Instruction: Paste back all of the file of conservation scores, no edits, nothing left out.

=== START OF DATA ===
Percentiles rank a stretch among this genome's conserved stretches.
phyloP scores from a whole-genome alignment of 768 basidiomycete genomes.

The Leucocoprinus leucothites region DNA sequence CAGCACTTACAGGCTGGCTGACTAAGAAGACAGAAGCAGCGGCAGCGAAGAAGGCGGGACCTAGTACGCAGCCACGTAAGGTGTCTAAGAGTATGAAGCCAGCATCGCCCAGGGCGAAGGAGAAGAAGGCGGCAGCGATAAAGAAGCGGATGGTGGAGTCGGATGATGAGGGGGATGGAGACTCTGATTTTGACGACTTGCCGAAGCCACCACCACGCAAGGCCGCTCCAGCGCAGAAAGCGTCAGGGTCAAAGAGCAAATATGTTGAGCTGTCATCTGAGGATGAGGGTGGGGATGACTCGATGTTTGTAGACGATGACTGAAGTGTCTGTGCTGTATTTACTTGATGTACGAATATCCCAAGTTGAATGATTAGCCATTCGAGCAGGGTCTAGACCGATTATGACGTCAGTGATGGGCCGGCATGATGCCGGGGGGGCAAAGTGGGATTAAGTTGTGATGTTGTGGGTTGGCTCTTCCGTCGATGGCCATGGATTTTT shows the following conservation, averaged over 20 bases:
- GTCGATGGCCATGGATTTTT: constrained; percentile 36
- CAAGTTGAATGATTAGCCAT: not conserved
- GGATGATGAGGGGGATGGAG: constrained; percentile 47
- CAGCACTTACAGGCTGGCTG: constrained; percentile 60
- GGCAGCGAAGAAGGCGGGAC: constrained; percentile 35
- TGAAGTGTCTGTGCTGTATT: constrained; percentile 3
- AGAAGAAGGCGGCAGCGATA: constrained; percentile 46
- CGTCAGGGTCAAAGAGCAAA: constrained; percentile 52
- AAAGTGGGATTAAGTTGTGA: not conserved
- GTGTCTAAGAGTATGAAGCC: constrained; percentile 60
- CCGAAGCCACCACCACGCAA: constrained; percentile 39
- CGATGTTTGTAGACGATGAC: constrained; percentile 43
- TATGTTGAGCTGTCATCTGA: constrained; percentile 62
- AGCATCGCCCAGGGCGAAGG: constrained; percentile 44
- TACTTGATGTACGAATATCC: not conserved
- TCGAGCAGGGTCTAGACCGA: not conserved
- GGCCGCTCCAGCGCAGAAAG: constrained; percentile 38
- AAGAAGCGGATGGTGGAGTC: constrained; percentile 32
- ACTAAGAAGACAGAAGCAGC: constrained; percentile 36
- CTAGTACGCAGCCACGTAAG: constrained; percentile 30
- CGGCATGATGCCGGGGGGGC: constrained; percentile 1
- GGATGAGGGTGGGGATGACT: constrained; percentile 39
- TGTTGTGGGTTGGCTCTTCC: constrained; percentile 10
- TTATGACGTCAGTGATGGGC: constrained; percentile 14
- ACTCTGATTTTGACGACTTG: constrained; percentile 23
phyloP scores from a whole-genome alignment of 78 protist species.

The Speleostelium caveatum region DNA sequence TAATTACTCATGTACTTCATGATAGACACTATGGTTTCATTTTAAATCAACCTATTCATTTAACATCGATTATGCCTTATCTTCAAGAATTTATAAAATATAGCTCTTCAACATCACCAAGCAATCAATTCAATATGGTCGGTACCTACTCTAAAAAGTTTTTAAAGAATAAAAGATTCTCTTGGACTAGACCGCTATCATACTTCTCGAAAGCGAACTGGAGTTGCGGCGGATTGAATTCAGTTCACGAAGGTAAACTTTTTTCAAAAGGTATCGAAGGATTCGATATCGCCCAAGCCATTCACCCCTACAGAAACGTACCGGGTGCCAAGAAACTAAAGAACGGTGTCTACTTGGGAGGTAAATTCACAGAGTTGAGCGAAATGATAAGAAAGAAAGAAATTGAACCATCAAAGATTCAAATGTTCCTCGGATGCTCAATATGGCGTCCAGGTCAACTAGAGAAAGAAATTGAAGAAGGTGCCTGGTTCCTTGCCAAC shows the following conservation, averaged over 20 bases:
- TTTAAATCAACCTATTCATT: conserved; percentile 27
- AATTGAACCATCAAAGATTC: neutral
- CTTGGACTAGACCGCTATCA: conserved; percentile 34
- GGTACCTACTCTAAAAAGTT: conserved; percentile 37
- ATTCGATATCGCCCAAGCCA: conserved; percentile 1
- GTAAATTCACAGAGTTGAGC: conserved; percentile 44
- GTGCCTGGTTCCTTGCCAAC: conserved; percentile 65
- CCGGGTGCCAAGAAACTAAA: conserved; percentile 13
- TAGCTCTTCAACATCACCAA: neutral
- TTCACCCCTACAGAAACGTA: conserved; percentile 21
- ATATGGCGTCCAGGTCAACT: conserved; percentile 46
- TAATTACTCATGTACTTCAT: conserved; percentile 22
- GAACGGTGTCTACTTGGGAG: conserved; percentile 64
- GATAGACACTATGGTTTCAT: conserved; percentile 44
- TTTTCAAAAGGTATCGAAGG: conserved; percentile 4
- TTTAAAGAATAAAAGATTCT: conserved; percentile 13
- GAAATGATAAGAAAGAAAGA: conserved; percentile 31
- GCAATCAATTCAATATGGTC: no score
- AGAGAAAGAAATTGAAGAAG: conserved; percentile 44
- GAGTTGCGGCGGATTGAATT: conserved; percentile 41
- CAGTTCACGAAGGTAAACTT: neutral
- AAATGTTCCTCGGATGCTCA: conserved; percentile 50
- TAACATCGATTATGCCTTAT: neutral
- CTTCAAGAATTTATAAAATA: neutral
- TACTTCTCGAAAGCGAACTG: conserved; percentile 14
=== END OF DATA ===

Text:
Percentiles rank a stretch among this genome's conserved stretches.
phyloP scores from a whole-genome alignment of 768 basidiomycete genomes.

The Leucocoprinus leucothites region DNA sequence CAGCACTTACAGGCTGGCTGACTAAGAAGACAGAAGCAGCGGCAGCGAAGAAGGCGGGACCTAGTACGCAGCCACGTAAGGTGTCTAAGAGTATGAAGCCAGCATCGCCCAGGGCGAAGGAGAAGAAGGCGGCAGCGATAAAGAAGCGGATGGTGGAGTCGGATGATGAGGGGGATGGAGACTCTGATTTTGACGACTTGCCGAAGCCACCACCACGCAAGGCCGCTCCAGCGCAGAAAGCGTCAGGGTCAAAGAGCAAATATGTTGAGCTGTCATCTGAGGATGAGGGTGGGGATGACTCGATGTTTGTAGACGATGACTGAAGTGTCTGTGCTGTATTTACTTGATGTACGAATATCCCAAGTTGAATGATTAGCCATTCGAGCAGGGTCTAGACCGATTATGACGTCAGTGATGGGCCGGCATGATGCCGGGGGGGCAAAGTGGGATTAAGTTGTGATGTTGTGGGTTGGCTCTTCCGTCGATGGCCATGGATTTTT shows the following conservation, averaged over 20 bases:
- GTCGATGGCCATGGATTTTT: constrained; percentile 36
- CAAGTTGAATGATTAGCCAT: not conserved
- GGATGATGAGGGGGATGGAG: constrained; percentile 47
- CAGCACTTACAGGCTGGCTG: constrained; percentile 60
- GGCAGCGAAGAAGGCGGGAC: constrained; percentile 35
- TGAAGTGTCTGTGCTGTATT: constrained; percentile 3
- AGAAGAAGGCGGCAGCGATA: constrained; percentile 46
- CGTCAGGGTCAAAGAGCAAA: constrained; percentile 52
- AAAGTGGGATTAAGTTGTGA: not conserved
- GTGTCTAAGAGTATGAAGCC: constrained; percentile 60
- CCGAAGCCACCACCACGCAA: constrained; percentile 39
- CGATGTTTGTAGACGATGAC: constrained; percentile 43
- TATGTTGAGCTGTCATCTGA: constrained; percentile 62
- AGCATCGCCCAGGGCGAAGG: constrained; percentile 44
- TACTTGATGTACGAATATCC: not conserved
- TCGAGCAGGGTCTAGACCGA: not conserved
- GGCCGCTCCAGCGCAGAAAG: constrained; percentile 38
- AAGAAGCGGATGGTGGAGTC: constrained; percentile 32
- ACTAAGAAGACAGAAGCAGC: constrained; percentile 36
- CTAGTACGCAGCCACGTAAG: constrained; percentile 30
- CGGCATGATGCCGGGGGGGC: constrained; percentile 1
- GGATGAGGGTGGGGATGACT: constrained; percentile 39
- TGTTGTGGGTTGGCTCTTCC: constrained; percentile 10
- TTATGACGTCAGTGATGGGC: constrained; percentile 14
- ACTCTGATTTTGACGACTTG: constrained; percentile 23
phyloP scores from a whole-genome alignment of 78 protist species.

The Speleostelium caveatum region DNA sequence TAATTACTCATGTACTTCATGATAGACACTATGGTTTCATTTTAAATCAACCTATTCATTTAACATCGATTATGCCTTATCTTCAAGAATTTATAAAATATAGCTCTTCAACATCACCAAGCAATCAATTCAATATGGTCGGTACCTACTCTAAAAAGTTTTTAAAGAATAAAAGATTCTCTTGGACTAGACCGCTATCATACTTCTCGAAAGCGAACTGGAGTTGCGGCGGATTGAATTCAGTTCACGAAGGTAAACTTTTTTCAAAAGGTATCGAAGGATTCGATATCGCCCAAGCCATTCACCCCTACAGAAACGTACCGGGTGCCAAGAAACTAAAGAACGGTGTCTACTTGGGAGGTAAATTCACAGAGTTGAGCGAAATGATAAGAAAGAAAGAAATTGAACCATCAAAGATTCAAATGTTCCTCGGATGCTCAATATGGCGTCCAGGTCAACTAGAGAAAGAAATTGAAGAAGGTGCCTGGTTCCTTGCCAAC shows the following conservation, averaged over 20 bases:
- TTTAAATCAACCTATTCATT: conserved; percentile 27
- AATTGAACCATCAAAGATTC: neutral
- CTTGGACTAGACCGCTATCA: conserved; percentile 34
- GGTACCTACTCTAAAAAGTT: conserved; percentile 37
- ATTCGATATCGCCCAAGCCA: conserved; percentile 1
- GTAAATTCACAGAGTTGAGC: conserved; percentile 44
- GTGCCTGGTTCCTTGCCAAC: conserved; percentile 65
- CCGGGTGCCAAGAAACTAAA: conserved; percentile 13
- TAGCTCTTCAACATCACCAA: neutral
- TTCACCCCTACAGAAACGTA: conserved; percentile 21
- ATATGGCGTCCAGGTCAACT: conserved; percentile 46
- TAATTACTCATGTACTTCAT: conserved; percentile 22
- GAACGGTGTCTACTTGGGAG: conserved; percentile 64
- GATAGACACTATGGTTTCAT: conserved; percentile 44
- TTTTCAAAAGGTATCGAAGG: conserved; percentile 4
- TTTAAAGAATAAAAGATTCT: conserved; percentile 13
- GAAATGATAAGAAAGAAAGA: conserved; percentile 31
- GCAATCAATTCAATATGGTC: no score
- AGAGAAAGAAATTGAAGAAG: conserved; percentile 44
- GAGTTGCGGCGGATTGAATT: conserved; percentile 41
- CAGTTCACGAAGGTAAACTT: neutral
- AAATGTTCCTCGGATGCTCA: conserved; percentile 50
- TAACATCGATTATGCCTTAT: neutral
- CTTCAAGAATTTATAAAATA: neutral
- TACTTCTCGAAAGCGAACTG: conserved; percentile 14